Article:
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Possible Limits to Putin and Xi’s No-Limits Friendship

James Wertsch
Russian President Vladimir Putin and Chinese President Xi Jinping walking side by side
Bejing—June 25, 2016: Russian President Vladimir Putin and Chinese President Xi Jinping

At a recent meeting in Beijing, Presidents Xi Jinping and Vladimir Putin called each other “old” and “dear” friends, reprising the “no-limits” friendship they declared in 2022. The earlier declaration came shortly before Russia invaded Ukraine and seemed to signal that Xi would not join the worldwide condemnation of Putin’s aggression. It now appears to be a recurrent theme. 

All along, however, there have been indications that there are limits to this friendship, at least for Xi. In 2022, he gently rebuked Putin over the latter’s nuclear saber-rattling and declined to give significant military support to Russia. And a few months after the no-limits comment, China’s ambassador to the EU said it was “nothing but rhetoric.” But the relationship between Xi and Putin seems to be largely intact.

Forces behind the Friendship 

What holds this bromance together? Trade and other economic interests are involved, to be sure, but an equally important force behind it is a set of shared grievances toward America and its allies. From the perspective of Xi and Putin, the West is not only unbearably arrogant, it is intent on maintaining a global order that would hold China down and punish or even destroy Russia. 

These grievances may provide glue for this relationship in the short run, but it is a relationship based on the bogus assumption that the two countries are equal partners, something that will lead to tensions in the longer term. 

In reality, China dwarfs Russia in material terms, with ten times the GDP and ten times the population, and it outdistances Russia in technological innovation and just about every other sector as well. These facts are a source of unease to the Kremlin, which during Soviet times had grown accustomed to viewing itself as the “big brother” who provided advice, aid, and security to China.

Russia’s Heroic Self-Image as Preserver of Traditional Values 

In an attempt to redress these imbalances in the relationship, Russia often turns to alternative ways to shore up its status. In particular, it draws on a national narrative about the spiritual strength that made it possible for Russia to save the world from fascism and lead today’s global effort to preserve traditional values. In this account, Russia is the leading defender of genuine Christianity and traditional values against a corrupt, degenerate West. 

After seven decades of Soviet atheism, this may come as a surprise to many, but the historical roots of this view extend back far before Marxism-Leninism. In the fifteenth century, for example, Russian religious figures declared Moscow the “Third Rome,” a bulwark against the corruption and degeneracy that led to the downfall of Rome and then Constantinople as the seat of Christianity.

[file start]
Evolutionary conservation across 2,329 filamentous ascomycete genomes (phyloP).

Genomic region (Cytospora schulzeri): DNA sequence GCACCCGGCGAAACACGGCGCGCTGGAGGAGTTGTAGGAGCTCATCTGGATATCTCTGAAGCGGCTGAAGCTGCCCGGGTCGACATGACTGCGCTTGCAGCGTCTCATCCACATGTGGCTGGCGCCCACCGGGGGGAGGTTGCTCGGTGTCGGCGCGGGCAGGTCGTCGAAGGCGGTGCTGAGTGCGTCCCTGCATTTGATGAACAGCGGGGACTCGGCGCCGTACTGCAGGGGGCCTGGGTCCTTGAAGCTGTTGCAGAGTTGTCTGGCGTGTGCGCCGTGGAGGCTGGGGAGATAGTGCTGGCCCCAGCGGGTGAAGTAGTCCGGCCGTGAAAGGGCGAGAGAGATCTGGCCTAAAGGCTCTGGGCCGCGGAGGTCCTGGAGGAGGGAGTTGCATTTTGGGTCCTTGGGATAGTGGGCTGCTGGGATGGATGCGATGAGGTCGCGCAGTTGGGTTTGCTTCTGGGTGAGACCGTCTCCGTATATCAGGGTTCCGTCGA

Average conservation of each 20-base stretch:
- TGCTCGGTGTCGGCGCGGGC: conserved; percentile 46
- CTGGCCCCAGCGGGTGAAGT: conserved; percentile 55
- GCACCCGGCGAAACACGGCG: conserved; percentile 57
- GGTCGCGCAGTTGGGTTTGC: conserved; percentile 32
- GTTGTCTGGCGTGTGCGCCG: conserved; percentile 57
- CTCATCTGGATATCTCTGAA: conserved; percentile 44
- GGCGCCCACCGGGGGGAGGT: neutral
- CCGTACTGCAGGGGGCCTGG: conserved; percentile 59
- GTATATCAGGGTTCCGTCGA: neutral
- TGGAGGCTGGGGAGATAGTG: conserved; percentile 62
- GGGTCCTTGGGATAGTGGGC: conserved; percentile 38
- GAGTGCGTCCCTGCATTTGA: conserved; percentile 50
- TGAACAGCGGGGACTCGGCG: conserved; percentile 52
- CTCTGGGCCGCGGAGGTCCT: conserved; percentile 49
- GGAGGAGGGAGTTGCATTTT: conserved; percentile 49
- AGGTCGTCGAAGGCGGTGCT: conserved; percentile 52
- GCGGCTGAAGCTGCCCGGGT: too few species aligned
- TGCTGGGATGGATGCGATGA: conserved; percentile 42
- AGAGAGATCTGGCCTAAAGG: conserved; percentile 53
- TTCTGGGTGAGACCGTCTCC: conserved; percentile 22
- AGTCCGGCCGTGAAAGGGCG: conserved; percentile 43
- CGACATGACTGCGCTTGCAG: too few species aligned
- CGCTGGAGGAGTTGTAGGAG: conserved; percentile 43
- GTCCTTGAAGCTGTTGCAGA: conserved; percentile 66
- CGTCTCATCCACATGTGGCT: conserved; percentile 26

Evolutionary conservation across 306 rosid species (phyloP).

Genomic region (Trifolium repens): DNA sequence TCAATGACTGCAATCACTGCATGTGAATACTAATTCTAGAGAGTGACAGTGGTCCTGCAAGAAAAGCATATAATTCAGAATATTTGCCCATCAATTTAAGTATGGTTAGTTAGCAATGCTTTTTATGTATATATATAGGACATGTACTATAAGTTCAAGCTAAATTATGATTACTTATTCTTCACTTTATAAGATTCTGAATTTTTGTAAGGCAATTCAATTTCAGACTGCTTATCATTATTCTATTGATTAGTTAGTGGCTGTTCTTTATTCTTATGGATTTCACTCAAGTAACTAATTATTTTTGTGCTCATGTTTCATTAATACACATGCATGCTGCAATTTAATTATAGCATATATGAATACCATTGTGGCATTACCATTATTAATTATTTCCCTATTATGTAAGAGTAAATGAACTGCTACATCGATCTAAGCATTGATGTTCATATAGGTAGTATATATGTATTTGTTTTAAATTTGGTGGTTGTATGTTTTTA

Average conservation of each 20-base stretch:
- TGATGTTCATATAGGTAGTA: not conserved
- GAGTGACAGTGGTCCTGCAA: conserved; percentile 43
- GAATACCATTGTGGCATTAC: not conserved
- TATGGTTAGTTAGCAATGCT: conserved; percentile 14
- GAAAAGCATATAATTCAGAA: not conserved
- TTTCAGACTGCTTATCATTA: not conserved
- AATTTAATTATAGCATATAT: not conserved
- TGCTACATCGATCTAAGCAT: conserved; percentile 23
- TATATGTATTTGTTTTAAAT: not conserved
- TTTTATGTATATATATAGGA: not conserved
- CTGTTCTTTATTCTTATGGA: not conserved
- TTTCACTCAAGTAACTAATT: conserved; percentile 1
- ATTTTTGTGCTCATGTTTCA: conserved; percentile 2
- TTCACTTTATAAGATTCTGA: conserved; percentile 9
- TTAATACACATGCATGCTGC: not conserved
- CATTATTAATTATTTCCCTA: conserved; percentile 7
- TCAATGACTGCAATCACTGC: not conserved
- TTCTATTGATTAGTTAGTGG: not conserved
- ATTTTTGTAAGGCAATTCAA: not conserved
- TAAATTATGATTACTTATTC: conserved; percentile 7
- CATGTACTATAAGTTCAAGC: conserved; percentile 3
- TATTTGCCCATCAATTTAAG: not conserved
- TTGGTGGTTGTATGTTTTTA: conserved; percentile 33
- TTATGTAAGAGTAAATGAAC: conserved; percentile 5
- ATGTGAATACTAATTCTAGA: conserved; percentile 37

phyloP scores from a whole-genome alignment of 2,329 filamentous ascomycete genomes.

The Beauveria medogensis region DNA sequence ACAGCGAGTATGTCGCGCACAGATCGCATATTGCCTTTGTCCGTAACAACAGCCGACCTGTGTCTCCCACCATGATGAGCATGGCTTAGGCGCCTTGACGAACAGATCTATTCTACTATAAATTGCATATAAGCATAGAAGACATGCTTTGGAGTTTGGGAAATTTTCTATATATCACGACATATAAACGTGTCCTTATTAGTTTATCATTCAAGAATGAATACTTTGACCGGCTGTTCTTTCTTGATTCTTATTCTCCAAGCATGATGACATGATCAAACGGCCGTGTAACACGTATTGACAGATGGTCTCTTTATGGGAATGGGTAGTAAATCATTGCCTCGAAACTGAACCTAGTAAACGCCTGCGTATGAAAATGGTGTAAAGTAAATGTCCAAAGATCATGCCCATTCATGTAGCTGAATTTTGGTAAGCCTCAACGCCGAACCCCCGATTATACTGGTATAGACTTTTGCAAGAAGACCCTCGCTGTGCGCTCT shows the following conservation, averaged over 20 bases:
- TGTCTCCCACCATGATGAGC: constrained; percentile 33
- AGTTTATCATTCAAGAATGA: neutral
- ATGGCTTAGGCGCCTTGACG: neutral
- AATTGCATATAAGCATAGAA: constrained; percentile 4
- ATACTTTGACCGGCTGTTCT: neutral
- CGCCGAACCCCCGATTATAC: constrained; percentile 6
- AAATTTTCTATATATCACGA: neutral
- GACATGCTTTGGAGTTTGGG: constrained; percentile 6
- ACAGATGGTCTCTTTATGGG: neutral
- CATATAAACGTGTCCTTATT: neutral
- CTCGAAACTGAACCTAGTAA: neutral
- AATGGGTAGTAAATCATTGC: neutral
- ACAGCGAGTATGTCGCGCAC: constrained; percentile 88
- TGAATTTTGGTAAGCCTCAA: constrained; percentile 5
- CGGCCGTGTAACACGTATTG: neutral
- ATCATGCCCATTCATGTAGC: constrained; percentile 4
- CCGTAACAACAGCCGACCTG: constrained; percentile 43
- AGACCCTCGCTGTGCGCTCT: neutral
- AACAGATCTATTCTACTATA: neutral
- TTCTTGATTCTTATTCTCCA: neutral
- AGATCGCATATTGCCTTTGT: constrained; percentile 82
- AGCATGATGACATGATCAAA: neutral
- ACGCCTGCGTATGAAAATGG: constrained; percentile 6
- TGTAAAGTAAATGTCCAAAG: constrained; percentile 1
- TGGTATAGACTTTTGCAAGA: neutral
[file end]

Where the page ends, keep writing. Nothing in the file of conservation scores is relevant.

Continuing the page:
Russian thinkers have long touted these claims, which early in the twentieth century took on new life in discussions of “Eurasianism.” The Russian linguist and historian Nikolai Trubetskoy (1890–1938), for example, outlined a version of Eurasianism that traced Russia’s origins to the Mongolian invasions of the thirteenth century, which produced a powerful hybrid of Mongol governance and Orthodox beliefs and a unique civilization that is distinct from Europe’s. 

In this view, Russia became a homeland for people endowed with unique spiritual values, such as a commitment to hierarchical order and a desire for a strong leadership needed in its perpetual struggle with “Romano-Germanic” civilization, the precursor to what Putin now calls the “collective West.”

Putin has added a further ominous note to the debate by resurrecting the ideas of the Russian philosopher and Christian fascist Ivan Ilyin (1893–1954), whom he frequently quotes and whose works he has recommended to Russian officials. Ilyin expressed contempt for such Western values as individualism and equality and viewed them as existential threats that could infiltrate, corrupt, and eventually destroy Russia, requiring constant vigilance and an aggressive response.

Threats to the Friendship as Russia Fights “Junior Partner” Status 

The threat this line of reasoning poses to the no-limits friendship between Russia and China stems from the assumption that Russia has led the way in prevailing over the aggression and corrupting influence of the West and hence is entitled to be the true leader of all nations trying to resist it. China has historical grievances of its own, of course, but Putin’s rhetoric assumes that Russia is in the vanguard of the struggle. 

As Russia slips further into the role of a junior partner of China in material terms, its heroic, messianic narrative will play an increasingly important role as it calls for respect and power. The danger for the Kremlin is that it will overplay this self-image of global leadership and appear defensive and arrogant in the eyes of Beijing—which in the end is a poor foundation for a no-limits relationship.

The opinions expressed in this article are those solely of the author and do not reflect the views of the Kennan Institute.

About the Author

James Wertsch

James V. Wertsch

David R. Francis Distinguished Professor and director emeritus, McDonnell International Scholars Academy, Washington University in St. Louis

Kennan Institute

The Kennan Institute is the premier US center for advanced research on Eurasia and the oldest and largest regional program at the Woodrow Wilson International Center for Scholars. The Kennan Institute is committed to improving American understanding of Russia, Ukraine, Central Asia, the South Caucasus, and the surrounding region though research and exchange.  Read more